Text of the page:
Focus is necessary if you want to excel in any activity, be positively productive, and achieve the results you need, but focusing at work can be challenging. Here are some tips to make focusing easier.

  • Be proactive about interruptions. When you are interrupted, it takes up to 20 minutes to regain your focus. Be assertive when someone tries to interrupt you. Tell them politely that you cannot be disturbed now and will contact them at a specific, later time. If necessary, move to an unoccupied office or conference room and close the door. See my blog post Take Charge of Interruptions.
  • Be prepared to work. Set an appointment on your calendar to work on a critical activity and add a 15-minute notification. When you hear the notification, immediately stop what you are doing and gather everything you will need for the scheduled activity. Turn on your voicemail messaging and out-of-office email responder, stating when you will be available to reply. At the appointed time, focus solely on the scheduled activity without interruption
  • Take breaks. Intense focus is good for only about 50 to 60 minutes before it is depleted. Set a timer to remind you to stop working and move for about 5 minutes. Get out of the office, stretch, grab a snack or drink. When you return to your desk, you will be ready for another round of focused activity.

The ability to focus is a critical factor in being positively productive and getting things done. Practice focusing for a set amount of time each day, and you will see dramatic results in what you achieve.


Happy Holidays!

I wish you, your family and your employees a happy, healthy, prosperous holiday season and new year!



Brush Up Your Leadership Skills in 2019

Improving leadership skills should be an ongoing activity since by devoting time to enhance your skills, you improve your career potential. Remember to develop the leadership skills of your staff, too. As we move into 2019, consider starting a book club where every team member reads and discusses a book or listens to an audio, YouTube video, or podcast series. Consider offering or taking a training program that improves key leadership skills for both you and your staff.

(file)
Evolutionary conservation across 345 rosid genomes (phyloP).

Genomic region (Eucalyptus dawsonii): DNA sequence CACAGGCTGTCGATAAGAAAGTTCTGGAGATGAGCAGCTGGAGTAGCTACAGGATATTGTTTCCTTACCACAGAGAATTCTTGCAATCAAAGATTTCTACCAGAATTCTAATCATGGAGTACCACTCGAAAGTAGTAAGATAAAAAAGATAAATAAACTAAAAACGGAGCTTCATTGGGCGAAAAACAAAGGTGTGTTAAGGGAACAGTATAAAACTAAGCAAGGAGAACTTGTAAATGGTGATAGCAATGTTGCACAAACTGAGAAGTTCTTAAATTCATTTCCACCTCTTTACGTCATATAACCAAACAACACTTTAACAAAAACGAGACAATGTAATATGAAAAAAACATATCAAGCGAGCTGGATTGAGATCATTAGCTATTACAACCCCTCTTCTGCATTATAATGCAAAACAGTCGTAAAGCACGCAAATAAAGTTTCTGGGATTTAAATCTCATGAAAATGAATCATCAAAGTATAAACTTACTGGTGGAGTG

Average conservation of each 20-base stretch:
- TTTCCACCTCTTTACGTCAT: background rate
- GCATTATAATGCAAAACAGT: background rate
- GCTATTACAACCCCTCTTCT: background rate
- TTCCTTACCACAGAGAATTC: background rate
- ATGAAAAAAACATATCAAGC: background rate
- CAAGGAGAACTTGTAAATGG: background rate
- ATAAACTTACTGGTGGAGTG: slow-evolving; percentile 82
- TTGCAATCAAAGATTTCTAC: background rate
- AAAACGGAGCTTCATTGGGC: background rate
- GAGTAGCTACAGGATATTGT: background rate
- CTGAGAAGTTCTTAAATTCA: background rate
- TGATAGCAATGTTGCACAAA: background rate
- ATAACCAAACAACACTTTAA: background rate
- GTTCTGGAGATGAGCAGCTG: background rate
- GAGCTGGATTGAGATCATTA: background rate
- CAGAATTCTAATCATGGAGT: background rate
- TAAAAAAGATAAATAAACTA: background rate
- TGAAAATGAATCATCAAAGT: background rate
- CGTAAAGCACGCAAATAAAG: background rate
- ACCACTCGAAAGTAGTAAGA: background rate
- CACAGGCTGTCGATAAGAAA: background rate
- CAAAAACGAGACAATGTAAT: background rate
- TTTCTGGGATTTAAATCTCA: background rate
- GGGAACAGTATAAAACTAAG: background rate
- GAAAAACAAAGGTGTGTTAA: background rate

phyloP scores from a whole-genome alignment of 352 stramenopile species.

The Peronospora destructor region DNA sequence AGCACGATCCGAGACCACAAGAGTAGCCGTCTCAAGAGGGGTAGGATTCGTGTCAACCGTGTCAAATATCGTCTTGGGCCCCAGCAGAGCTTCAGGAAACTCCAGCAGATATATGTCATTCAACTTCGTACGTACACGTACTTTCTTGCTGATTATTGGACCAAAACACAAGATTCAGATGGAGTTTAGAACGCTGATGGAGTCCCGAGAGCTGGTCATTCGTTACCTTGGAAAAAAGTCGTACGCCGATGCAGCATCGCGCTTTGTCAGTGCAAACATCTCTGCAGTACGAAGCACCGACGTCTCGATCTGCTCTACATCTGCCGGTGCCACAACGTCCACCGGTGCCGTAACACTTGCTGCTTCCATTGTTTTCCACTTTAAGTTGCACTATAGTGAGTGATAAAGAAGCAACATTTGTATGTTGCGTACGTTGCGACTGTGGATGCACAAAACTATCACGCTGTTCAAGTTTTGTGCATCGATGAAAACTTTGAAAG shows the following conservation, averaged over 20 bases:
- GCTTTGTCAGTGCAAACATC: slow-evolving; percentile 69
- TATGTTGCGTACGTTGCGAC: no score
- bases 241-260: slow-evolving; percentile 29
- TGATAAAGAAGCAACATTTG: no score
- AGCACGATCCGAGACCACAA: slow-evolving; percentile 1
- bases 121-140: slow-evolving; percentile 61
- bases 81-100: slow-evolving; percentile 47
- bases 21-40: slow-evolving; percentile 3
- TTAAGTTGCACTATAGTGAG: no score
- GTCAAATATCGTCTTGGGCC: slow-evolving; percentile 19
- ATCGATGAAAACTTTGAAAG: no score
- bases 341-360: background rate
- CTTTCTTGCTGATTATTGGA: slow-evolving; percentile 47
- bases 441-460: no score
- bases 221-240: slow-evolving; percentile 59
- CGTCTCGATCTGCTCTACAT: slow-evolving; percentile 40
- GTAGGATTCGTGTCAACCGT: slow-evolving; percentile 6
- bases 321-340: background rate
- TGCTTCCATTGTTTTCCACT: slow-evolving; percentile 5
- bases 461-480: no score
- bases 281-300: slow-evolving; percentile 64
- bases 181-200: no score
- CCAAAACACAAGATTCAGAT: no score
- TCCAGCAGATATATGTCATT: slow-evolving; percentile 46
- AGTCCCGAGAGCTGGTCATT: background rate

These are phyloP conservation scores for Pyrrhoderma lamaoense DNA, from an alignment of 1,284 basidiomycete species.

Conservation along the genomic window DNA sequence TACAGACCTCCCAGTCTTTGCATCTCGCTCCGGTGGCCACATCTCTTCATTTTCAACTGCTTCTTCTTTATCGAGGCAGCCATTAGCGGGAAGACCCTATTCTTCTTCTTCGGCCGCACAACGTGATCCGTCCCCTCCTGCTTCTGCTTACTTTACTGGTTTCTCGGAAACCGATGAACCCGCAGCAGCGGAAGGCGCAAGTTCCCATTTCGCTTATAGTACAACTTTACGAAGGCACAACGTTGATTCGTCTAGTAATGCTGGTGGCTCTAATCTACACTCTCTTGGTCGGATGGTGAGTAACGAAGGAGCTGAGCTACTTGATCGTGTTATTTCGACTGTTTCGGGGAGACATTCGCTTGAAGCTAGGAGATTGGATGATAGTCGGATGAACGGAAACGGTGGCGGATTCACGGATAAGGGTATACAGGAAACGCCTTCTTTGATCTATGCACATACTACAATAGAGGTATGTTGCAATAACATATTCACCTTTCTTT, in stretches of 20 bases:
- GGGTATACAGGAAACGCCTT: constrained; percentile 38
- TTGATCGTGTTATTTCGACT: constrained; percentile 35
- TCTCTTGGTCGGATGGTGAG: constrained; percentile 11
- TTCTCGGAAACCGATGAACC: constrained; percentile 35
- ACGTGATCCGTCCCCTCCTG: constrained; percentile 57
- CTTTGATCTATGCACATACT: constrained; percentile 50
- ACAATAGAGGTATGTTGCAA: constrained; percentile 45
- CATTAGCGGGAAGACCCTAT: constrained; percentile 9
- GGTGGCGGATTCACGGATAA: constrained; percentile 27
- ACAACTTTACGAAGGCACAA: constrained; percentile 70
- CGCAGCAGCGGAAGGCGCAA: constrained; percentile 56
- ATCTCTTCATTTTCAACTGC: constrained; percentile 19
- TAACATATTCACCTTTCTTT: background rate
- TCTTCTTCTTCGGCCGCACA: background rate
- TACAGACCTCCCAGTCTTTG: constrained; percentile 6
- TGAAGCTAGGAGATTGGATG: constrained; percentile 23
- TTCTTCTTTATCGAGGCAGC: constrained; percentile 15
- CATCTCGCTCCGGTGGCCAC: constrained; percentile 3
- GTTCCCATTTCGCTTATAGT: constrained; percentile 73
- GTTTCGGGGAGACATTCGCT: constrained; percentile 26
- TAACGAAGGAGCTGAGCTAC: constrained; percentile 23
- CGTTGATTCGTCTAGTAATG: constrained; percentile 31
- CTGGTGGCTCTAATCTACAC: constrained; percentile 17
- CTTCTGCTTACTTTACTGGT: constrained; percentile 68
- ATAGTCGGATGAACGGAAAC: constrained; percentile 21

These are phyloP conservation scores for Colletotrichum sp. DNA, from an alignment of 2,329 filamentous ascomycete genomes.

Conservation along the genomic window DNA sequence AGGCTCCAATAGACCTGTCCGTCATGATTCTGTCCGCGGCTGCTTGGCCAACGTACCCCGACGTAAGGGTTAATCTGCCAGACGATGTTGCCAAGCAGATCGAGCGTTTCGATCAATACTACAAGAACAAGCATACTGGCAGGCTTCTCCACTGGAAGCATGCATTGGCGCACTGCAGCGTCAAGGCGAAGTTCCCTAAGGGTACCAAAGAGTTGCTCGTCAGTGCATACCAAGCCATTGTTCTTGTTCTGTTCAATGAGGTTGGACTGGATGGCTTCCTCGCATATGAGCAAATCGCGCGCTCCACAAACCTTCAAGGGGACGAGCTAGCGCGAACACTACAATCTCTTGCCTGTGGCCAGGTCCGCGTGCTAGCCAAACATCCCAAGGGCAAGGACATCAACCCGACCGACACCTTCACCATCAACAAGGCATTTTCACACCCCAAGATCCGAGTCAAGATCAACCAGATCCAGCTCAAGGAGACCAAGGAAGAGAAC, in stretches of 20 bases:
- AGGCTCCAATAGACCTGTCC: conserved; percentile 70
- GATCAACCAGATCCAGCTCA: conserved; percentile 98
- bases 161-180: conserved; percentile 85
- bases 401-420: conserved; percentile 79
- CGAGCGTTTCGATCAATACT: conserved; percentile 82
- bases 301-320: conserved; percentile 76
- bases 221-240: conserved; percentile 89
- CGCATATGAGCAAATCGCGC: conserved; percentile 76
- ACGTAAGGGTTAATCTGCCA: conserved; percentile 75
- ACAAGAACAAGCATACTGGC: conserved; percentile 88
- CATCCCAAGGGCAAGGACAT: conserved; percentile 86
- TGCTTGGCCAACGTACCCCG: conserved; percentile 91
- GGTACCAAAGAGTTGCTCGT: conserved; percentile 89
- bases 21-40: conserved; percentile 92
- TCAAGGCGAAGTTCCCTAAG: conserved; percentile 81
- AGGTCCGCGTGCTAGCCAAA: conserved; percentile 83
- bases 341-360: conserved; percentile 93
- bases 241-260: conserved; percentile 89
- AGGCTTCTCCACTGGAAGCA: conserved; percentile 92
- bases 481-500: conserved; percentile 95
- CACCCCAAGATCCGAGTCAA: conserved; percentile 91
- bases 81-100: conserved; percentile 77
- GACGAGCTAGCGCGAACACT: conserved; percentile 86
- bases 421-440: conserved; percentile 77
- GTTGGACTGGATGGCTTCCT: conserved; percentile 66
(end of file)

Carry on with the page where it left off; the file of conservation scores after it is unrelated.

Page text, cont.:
Here are some key skills to focus on in the coming year.

  • Emotional intelligence. Leadership isn’t commanding others; it’s inspiring them to achieve more than they thought possible. Emotional intelligence helps you create a supportive, encouraging environment so that others are eager to follow and emulate you.
  • Listening and assertiveness are key skills that serve you in all aspects of your life, but they are especially important for effective leadership. See my blog post Reduce Barriers to Listening.
  • Decision making. People look to leaders when hard decisions need to be made. Honing this skill enables you to be a more effective risk taker, to look for and apply creative solutions, and to lead your organization in the right direction.
  • Team building. Teams are the lifeblood of the organization, producing the results needed for success. The ability to form, manage, and motivate teams can help you get the results you need. (Look for my newest program “Building High-Performance Teams” in 2019!)
  • Like it or hate it, networking is a major factor in long-term career success. Whom you know—and who knows you—can expand your pool of resources for finding answers to questions, gaining advice from peers and other experts, and discovering advancement opportunities. See my blog post Networking Made Easy.

Developing leadership skills is a year-round activity, and I can help you with several programs that focus on different aspects of leadership. See them all at


Leading Remote Employees

If you’re like many managers, some of your staff are virtual, working from remote locations that may not be easily accessible for in-person communication or hands-on management. Data from Global Workplace Analytics show that the number of employees working from home has grown by 140% since 2005. A 2017 Gallup study reported that 43% of Americans spend at least some time working remotely—either at home or at distant locations. Even if you don’t currently have remote employees, it’s probable that you will in the not-too-distant future. As Boomers leave, their ranks will be filled with Generations X, Y, and Z—employees who value work-life balance. This means that flexibility will become the new norm. Here are some guidelines for managing remote employees.

  • Set performance expectations. Both you and the employee must clearly understand what needs to be delivered, how results will be measured, and how much authority they have to make decisions.
  • Empower employees.Show that you trust them to produce results by letting them act independently and providing resources and support, as needed.
  • Establish lines of communication.Based on your company’s policies regarding virtual communication, privacy, and confidentiality, consider texting for quick communication and questions. Outlook rules and Gmail filters let you set up inboxes for remote staff that bypass the regular email inbox.
  • Brush up your virtual meeting management skills. Set up regular check-in meetings with remote staff and send an agenda before the meeting that includes topics, speakers, and allotted time. Make sure the technology you are using works on remote desktops. Ask participants to mute their speakers to eliminate random background noise and have everyone identify themselves before they speak.
  • Recognize and reward. Since remote employees often feel disenfranchised from their peers in the office, it’s important to make them feel valued and important. Make sure you recognize accomplishments and freely pass out rewards to remote staff. When promotional opportunities arise, look beyond the staff in front of you to those working at a distance.

Don’t let remote staff stay gone too long. Regularly bring them in to meet in person and to strengthen team bonds. This helps you deepen your relationship with them, lets you see how they are developing, and shows you what they need to continue to excel.